By Paulo Prada
RIO DE JANEIRO (Reuters) – One major hurdle is thwarting efforts to measure the extent of the Zika epidemic & its suspected links to thousands of birth defects in Brazil: accurate diagnosis of a virus that still confounds blood tests.
Genetic tests & clinical symptoms have enabled scientists to partially track Zika, & Brazil guesses up to 1.5 million people have been infected in the country.
p> The World Health Organization says as many as 4 million people could become infected across the Americas & that Zika has already been locally transmitted in at least 30 countries.
But a true measure of the outbreak & its implications is impossible until doctors can quickly & reliably identify Zika through serology, a usual test of blood contents that measures antibodies triggered in the immune system by a given infection.
Laboratories in Brazil, the United States & elsewhere are rushing to develop serology tests that can accurately identify Zika antibodies while ignoring those triggered by other related viruses with similar structures. For years, the similarities have confused serology research.
Brazil's government, desperate for tests to deploy at clinics & hospitals across the continent-sized country, hopes such a test could be developed in months.
Many researchers are skeptical.
"The likelihood of this happening shortly is close to zero," says Robert Lanciotti, chief of the U.S. Centers for Disease Control & Prevention's diagnostics laboratory in Fort Collins, Colorado. "It is a long-standing problem that many people have been unable to solve even with cutting-edge molecular biology."
At stake is knowing just who may have carried an infection that does not even show symptoms in four out of five people who obtain it. Even for those that do obtain the aches, mild fever & rash most associated with Zika, the symptoms can easily be confused with those of other tropical maladies.
Sure diagnoses would moreover enable scientists to better understand suspected links to microcephaly, a condition marked by abnormally small head size that can result in development problems.
Brazilian officials believe Zika may be associated with more than 4,000 suspected cases of microcephaly since October. Researchers have identified evidence of Zika infection in 17 cases, either in the baby or in the mother, yet have not confirmed that Zika can cause microcephaly
The lack of clear diagnoses is part of the reason that the number of confirmed links between Zika & microcephaly lags so far behind the number of those suspected.
"The testing available now is very limiting because we need to know far more approximately who actually had this infection to be able to research the virus & its complications," says Claudia Nunes dos Santos, a researcher on Zika serology & the director of molecular virology at a lab operated by the Oswaldo Cruz Foundation, a prominent government health institute, in Curitiba, in southern Brazil.
So far, confirmed cases of Zika have been proven by so-called PCR tests, which identify genetic material from the virus yet are available only at major laboratories & can only be used during the few days when the virus is causing symptoms in patients.
Serology, on the other hand, is used widely at most hospitals & for many viruses can detect antibodies for months or years after an infection.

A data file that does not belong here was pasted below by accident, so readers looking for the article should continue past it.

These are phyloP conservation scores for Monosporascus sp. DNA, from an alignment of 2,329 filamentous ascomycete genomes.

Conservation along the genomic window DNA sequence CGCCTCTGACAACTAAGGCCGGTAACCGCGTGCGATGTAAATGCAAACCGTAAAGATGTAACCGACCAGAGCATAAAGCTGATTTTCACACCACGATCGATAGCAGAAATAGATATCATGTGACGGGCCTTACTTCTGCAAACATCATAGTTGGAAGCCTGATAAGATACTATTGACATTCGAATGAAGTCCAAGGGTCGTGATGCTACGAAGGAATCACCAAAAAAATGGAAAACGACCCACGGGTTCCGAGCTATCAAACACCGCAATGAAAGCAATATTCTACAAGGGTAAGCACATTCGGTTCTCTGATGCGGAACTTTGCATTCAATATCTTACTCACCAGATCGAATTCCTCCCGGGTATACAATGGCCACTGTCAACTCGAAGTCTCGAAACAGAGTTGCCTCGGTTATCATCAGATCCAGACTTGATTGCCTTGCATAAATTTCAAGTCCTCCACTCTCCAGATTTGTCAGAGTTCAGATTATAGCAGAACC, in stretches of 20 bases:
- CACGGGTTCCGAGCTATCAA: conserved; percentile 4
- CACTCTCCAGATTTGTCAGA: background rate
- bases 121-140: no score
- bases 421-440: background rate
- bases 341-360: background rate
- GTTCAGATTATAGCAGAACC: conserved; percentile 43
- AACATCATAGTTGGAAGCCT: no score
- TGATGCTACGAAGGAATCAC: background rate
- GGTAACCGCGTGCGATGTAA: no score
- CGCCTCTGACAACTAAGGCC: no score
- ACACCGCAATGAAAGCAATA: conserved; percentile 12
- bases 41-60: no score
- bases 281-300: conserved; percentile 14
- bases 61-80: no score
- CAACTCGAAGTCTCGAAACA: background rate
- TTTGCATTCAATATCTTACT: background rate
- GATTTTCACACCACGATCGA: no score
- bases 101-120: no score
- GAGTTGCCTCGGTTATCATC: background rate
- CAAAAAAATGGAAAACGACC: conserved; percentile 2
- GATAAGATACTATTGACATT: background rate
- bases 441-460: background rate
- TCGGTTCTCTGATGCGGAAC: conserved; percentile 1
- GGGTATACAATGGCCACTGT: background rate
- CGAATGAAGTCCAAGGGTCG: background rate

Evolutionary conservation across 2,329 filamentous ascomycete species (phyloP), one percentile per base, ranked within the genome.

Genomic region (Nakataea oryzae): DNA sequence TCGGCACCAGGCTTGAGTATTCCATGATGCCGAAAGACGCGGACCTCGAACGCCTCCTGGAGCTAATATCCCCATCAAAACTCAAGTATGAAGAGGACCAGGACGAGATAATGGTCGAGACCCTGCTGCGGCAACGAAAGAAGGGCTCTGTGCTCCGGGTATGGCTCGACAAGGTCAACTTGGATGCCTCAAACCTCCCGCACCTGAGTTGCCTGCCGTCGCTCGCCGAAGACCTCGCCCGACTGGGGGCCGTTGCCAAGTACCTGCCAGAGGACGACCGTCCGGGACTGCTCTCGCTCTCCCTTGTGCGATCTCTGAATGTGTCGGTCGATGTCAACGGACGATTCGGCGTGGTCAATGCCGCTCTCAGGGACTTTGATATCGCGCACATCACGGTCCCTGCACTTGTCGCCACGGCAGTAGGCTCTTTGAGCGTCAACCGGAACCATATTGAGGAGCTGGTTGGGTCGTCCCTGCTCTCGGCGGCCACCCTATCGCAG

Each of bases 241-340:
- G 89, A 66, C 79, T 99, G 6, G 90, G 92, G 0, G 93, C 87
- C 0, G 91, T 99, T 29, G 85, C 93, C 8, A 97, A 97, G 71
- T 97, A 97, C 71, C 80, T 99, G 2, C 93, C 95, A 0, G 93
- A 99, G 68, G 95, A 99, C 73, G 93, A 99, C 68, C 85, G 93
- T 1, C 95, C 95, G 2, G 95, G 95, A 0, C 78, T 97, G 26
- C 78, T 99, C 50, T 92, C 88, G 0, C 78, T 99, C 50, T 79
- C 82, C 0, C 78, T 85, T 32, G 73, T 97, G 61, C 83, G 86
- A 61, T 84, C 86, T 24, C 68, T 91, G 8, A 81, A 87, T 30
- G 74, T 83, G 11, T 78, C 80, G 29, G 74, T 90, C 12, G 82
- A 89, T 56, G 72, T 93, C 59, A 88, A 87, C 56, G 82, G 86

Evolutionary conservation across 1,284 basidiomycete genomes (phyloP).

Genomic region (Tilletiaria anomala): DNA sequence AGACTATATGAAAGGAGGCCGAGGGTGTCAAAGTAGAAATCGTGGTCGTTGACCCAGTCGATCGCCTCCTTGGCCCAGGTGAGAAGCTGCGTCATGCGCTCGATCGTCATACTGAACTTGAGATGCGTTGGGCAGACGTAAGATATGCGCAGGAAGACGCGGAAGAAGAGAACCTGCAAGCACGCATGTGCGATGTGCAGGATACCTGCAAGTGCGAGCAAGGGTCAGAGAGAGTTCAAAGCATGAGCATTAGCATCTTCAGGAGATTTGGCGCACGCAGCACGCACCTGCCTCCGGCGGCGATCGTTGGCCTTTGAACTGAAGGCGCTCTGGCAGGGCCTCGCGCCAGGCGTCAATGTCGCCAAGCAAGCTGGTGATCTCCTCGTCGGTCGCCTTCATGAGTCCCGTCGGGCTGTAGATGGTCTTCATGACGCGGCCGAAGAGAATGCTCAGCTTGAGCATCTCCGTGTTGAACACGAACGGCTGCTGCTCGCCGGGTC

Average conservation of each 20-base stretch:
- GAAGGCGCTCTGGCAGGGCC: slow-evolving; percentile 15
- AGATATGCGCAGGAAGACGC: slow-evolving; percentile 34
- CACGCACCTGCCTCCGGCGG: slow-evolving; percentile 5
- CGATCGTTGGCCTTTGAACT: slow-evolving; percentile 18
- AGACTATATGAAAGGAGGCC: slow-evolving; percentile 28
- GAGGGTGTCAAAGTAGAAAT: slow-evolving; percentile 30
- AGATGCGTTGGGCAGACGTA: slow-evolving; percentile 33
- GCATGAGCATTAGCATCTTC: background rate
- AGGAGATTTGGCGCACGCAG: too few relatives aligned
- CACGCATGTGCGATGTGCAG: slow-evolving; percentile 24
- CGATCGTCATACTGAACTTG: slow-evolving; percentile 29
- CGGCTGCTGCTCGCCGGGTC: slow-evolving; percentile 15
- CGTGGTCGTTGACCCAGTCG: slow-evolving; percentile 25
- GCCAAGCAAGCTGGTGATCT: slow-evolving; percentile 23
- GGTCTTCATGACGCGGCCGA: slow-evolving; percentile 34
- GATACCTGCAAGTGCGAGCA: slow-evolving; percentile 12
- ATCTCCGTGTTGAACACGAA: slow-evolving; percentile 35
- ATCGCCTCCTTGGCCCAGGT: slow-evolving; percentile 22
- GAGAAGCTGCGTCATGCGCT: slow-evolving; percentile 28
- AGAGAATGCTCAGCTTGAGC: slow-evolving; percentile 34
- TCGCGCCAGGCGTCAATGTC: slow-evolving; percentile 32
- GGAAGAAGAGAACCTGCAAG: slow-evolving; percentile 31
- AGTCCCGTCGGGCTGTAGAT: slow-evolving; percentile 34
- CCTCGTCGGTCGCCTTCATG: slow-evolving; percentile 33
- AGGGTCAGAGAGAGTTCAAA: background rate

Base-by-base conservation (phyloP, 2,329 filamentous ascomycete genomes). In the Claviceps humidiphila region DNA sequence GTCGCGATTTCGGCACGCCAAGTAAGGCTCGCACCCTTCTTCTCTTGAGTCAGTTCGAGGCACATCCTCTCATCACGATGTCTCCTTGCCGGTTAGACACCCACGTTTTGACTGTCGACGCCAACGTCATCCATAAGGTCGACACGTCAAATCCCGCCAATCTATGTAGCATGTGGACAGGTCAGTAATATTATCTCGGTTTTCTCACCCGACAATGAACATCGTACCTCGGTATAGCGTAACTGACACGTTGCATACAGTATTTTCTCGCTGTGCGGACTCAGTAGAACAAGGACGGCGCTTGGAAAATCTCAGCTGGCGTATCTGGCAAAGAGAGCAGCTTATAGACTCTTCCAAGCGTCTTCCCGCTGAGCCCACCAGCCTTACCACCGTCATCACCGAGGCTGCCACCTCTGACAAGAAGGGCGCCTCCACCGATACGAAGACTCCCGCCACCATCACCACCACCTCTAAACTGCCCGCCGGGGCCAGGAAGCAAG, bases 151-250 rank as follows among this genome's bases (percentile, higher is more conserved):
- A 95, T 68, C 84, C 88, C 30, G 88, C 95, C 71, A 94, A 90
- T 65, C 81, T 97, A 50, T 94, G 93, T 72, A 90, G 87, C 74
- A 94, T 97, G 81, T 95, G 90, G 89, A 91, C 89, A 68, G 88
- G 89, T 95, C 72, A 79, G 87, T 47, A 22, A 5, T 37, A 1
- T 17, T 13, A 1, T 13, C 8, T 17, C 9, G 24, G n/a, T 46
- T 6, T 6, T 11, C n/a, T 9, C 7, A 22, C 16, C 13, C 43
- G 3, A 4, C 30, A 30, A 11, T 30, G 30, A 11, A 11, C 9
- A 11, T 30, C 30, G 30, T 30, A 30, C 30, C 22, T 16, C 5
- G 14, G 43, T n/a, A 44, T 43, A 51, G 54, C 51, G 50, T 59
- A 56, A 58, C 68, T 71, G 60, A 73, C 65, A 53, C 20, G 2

With Zika & the related family of flaviviruses, which cause yellow fever, West Nile, dengue & several other tropical illnesses, serology stumbles because of resemblance among a protein they share.
The resemblance causes so-called "cross reactions" when searching for antibodies, meaning that past infection by any one of the viruses can make it seem as if a patient had one of the others.
In a country where dengue is prevalent, & many people have taken yellow fever vaccines, the problem to date has been intractable. The most advanced methods so far, which use a technique called neutralization to measure specific antibodies, still fail when used on samples from people with previous flavivirus infections.
"There is a test, yet it's not a satisfactory test," says Mauricio Lacerda Nogueira, head of the virology lab at the São Jose do Rio Preto medical school in the state of São Paulo. "It's not going to work with someone who has been exposed to related viruses."
Still, some researchers are optimistic, arguing that the urgency of the Zika outbreak is leading to more concentrated research by a greater number of scientists.
Some small private laboratories say they have already developed more accurate serology for Zika, even though none has gone through the rigorous process of validation by the scientific community & regulators.
Such validation is essential not just to determine the reliability of a test's claims, yet moreover to measure them using geographic, genetic & other variables.
And while partial progress may be welcome for epidemiological purposes, such as calculating the number of cases & determining the rate of contagion, doctors & patients need certainty to make clinical decisions.
That is a particularly difficult issue when it comes to an illness that may make some pregnant women, after testing positive, want to consider abortions – especially in Brazil & many other countries in Latin America where terminating pregnancies is illegal.
"You have to be careful of what the implications are," says Michael Diamond, a physician who researches flaviviruses at Washington University School of Medicine in St. Louis. "The threshold for clinical decisions must be high."
(Additional reporting by Brad Brooks & Anthony Boadle; Editing by Kieran Murray)
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